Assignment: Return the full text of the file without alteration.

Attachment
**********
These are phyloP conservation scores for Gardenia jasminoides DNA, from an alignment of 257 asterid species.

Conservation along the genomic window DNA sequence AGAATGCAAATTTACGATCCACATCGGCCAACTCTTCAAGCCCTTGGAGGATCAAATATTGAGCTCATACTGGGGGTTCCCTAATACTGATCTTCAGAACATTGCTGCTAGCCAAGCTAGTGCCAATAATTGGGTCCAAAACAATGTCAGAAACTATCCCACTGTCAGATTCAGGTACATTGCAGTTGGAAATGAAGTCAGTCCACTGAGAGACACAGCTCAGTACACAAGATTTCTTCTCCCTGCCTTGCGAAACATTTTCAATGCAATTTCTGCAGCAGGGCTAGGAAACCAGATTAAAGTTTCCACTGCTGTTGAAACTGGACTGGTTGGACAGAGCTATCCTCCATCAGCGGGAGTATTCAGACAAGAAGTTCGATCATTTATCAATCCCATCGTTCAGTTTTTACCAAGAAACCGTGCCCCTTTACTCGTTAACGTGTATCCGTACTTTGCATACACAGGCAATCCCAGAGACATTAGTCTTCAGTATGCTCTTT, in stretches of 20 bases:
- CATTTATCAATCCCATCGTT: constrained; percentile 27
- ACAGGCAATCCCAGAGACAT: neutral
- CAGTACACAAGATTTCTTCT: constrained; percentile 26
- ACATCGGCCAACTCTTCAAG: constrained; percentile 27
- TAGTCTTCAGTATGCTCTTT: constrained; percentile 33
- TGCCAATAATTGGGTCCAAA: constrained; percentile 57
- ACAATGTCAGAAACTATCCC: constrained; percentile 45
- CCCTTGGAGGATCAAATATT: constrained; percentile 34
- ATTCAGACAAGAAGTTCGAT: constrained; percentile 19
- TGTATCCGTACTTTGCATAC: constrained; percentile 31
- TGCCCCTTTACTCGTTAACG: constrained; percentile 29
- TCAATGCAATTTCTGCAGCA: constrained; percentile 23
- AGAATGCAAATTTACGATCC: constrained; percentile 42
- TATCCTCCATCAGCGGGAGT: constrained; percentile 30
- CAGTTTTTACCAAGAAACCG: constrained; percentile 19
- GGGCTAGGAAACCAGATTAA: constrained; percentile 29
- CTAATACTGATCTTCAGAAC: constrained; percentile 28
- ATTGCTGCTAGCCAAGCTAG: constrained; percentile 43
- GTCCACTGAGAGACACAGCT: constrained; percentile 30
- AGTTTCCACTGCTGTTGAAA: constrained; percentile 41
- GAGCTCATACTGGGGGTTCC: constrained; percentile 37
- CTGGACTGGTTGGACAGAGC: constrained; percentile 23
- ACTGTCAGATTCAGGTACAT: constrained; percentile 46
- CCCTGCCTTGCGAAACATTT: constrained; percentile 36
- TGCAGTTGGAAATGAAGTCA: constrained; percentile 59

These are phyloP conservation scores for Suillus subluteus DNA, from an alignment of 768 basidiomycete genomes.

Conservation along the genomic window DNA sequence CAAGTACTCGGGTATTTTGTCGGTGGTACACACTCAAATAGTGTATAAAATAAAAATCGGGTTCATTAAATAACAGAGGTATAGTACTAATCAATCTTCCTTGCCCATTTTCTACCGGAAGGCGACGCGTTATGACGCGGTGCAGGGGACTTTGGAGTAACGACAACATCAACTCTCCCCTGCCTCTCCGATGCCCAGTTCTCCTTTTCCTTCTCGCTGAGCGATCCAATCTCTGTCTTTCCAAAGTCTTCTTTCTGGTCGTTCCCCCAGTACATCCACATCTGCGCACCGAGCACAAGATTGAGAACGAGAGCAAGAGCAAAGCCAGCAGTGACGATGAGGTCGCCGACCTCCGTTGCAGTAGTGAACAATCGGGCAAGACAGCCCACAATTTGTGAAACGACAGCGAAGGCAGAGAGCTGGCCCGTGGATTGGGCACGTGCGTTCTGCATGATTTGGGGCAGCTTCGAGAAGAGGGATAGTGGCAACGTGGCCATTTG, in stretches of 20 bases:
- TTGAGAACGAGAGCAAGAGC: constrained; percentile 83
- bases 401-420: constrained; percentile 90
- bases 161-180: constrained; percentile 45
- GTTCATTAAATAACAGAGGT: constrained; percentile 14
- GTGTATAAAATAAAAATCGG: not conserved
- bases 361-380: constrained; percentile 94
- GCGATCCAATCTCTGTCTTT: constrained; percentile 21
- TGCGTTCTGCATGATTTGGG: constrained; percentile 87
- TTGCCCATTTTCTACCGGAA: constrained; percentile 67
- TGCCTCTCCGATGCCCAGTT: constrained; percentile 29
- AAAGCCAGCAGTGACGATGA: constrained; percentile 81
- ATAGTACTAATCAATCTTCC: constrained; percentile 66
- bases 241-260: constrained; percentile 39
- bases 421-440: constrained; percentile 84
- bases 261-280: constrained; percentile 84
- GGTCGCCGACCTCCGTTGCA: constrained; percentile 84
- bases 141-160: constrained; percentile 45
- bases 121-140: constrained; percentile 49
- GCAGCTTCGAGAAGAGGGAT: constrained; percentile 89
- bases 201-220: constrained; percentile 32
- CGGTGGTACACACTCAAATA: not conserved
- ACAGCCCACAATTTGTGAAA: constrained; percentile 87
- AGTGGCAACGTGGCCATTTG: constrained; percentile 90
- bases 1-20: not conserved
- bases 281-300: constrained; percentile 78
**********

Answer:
These are phyloP conservation scores for Gardenia jasminoides DNA, from an alignment of 257 asterid species.

Conservation along the genomic window DNA sequence AGAATGCAAATTTACGATCCACATCGGCCAACTCTTCAAGCCCTTGGAGGATCAAATATTGAGCTCATACTGGGGGTTCCCTAATACTGATCTTCAGAACATTGCTGCTAGCCAAGCTAGTGCCAATAATTGGGTCCAAAACAATGTCAGAAACTATCCCACTGTCAGATTCAGGTACATTGCAGTTGGAAATGAAGTCAGTCCACTGAGAGACACAGCTCAGTACACAAGATTTCTTCTCCCTGCCTTGCGAAACATTTTCAATGCAATTTCTGCAGCAGGGCTAGGAAACCAGATTAAAGTTTCCACTGCTGTTGAAACTGGACTGGTTGGACAGAGCTATCCTCCATCAGCGGGAGTATTCAGACAAGAAGTTCGATCATTTATCAATCCCATCGTTCAGTTTTTACCAAGAAACCGTGCCCCTTTACTCGTTAACGTGTATCCGTACTTTGCATACACAGGCAATCCCAGAGACATTAGTCTTCAGTATGCTCTTT, in stretches of 20 bases:
- CATTTATCAATCCCATCGTT: constrained; percentile 27
- ACAGGCAATCCCAGAGACAT: neutral
- CAGTACACAAGATTTCTTCT: constrained; percentile 26
- ACATCGGCCAACTCTTCAAG: constrained; percentile 27
- TAGTCTTCAGTATGCTCTTT: constrained; percentile 33
- TGCCAATAATTGGGTCCAAA: constrained; percentile 57
- ACAATGTCAGAAACTATCCC: constrained; percentile 45
- CCCTTGGAGGATCAAATATT: constrained; percentile 34
- ATTCAGACAAGAAGTTCGAT: constrained; percentile 19
- TGTATCCGTACTTTGCATAC: constrained; percentile 31
- TGCCCCTTTACTCGTTAACG: constrained; percentile 29
- TCAATGCAATTTCTGCAGCA: constrained; percentile 23
- AGAATGCAAATTTACGATCC: constrained; percentile 42
- TATCCTCCATCAGCGGGAGT: constrained; percentile 30
- CAGTTTTTACCAAGAAACCG: constrained; percentile 19
- GGGCTAGGAAACCAGATTAA: constrained; percentile 29
- CTAATACTGATCTTCAGAAC: constrained; percentile 28
- ATTGCTGCTAGCCAAGCTAG: constrained; percentile 43
- GTCCACTGAGAGACACAGCT: constrained; percentile 30
- AGTTTCCACTGCTGTTGAAA: constrained; percentile 41
- GAGCTCATACTGGGGGTTCC: constrained; percentile 37
- CTGGACTGGTTGGACAGAGC: constrained; percentile 23
- ACTGTCAGATTCAGGTACAT: constrained; percentile 46
- CCCTGCCTTGCGAAACATTT: constrained; percentile 36
- TGCAGTTGGAAATGAAGTCA: constrained; percentile 59

These are phyloP conservation scores for Suillus subluteus DNA, from an alignment of 768 basidiomycete genomes.

Conservation along the genomic window DNA sequence CAAGTACTCGGGTATTTTGTCGGTGGTACACACTCAAATAGTGTATAAAATAAAAATCGGGTTCATTAAATAACAGAGGTATAGTACTAATCAATCTTCCTTGCCCATTTTCTACCGGAAGGCGACGCGTTATGACGCGGTGCAGGGGACTTTGGAGTAACGACAACATCAACTCTCCCCTGCCTCTCCGATGCCCAGTTCTCCTTTTCCTTCTCGCTGAGCGATCCAATCTCTGTCTTTCCAAAGTCTTCTTTCTGGTCGTTCCCCCAGTACATCCACATCTGCGCACCGAGCACAAGATTGAGAACGAGAGCAAGAGCAAAGCCAGCAGTGACGATGAGGTCGCCGACCTCCGTTGCAGTAGTGAACAATCGGGCAAGACAGCCCACAATTTGTGAAACGACAGCGAAGGCAGAGAGCTGGCCCGTGGATTGGGCACGTGCGTTCTGCATGATTTGGGGCAGCTTCGAGAAGAGGGATAGTGGCAACGTGGCCATTTG, in stretches of 20 bases:
- TTGAGAACGAGAGCAAGAGC: constrained; percentile 83
- bases 401-420: constrained; percentile 90
- bases 161-180: constrained; percentile 45
- GTTCATTAAATAACAGAGGT: constrained; percentile 14
- GTGTATAAAATAAAAATCGG: not conserved
- bases 361-380: constrained; percentile 94
- GCGATCCAATCTCTGTCTTT: constrained; percentile 21
- TGCGTTCTGCATGATTTGGG: constrained; percentile 87
- TTGCCCATTTTCTACCGGAA: constrained; percentile 67
- TGCCTCTCCGATGCCCAGTT: constrained; percentile 29
- AAAGCCAGCAGTGACGATGA: constrained; percentile 81
- ATAGTACTAATCAATCTTCC: constrained; percentile 66
- bases 241-260: constrained; percentile 39
- bases 421-440: constrained; percentile 84
- bases 261-280: constrained; percentile 84
- GGTCGCCGACCTCCGTTGCA: constrained; percentile 84
- bases 141-160: constrained; percentile 45
- bases 121-140: constrained; percentile 49
- GCAGCTTCGAGAAGAGGGAT: constrained; percentile 89
- bases 201-220: constrained; percentile 32
- CGGTGGTACACACTCAAATA: not conserved
- ACAGCCCACAATTTGTGAAA: constrained; percentile 87
- AGTGGCAACGTGGCCATTTG: constrained; percentile 90
- bases 1-20: not conserved
- bases 281-300: constrained; percentile 78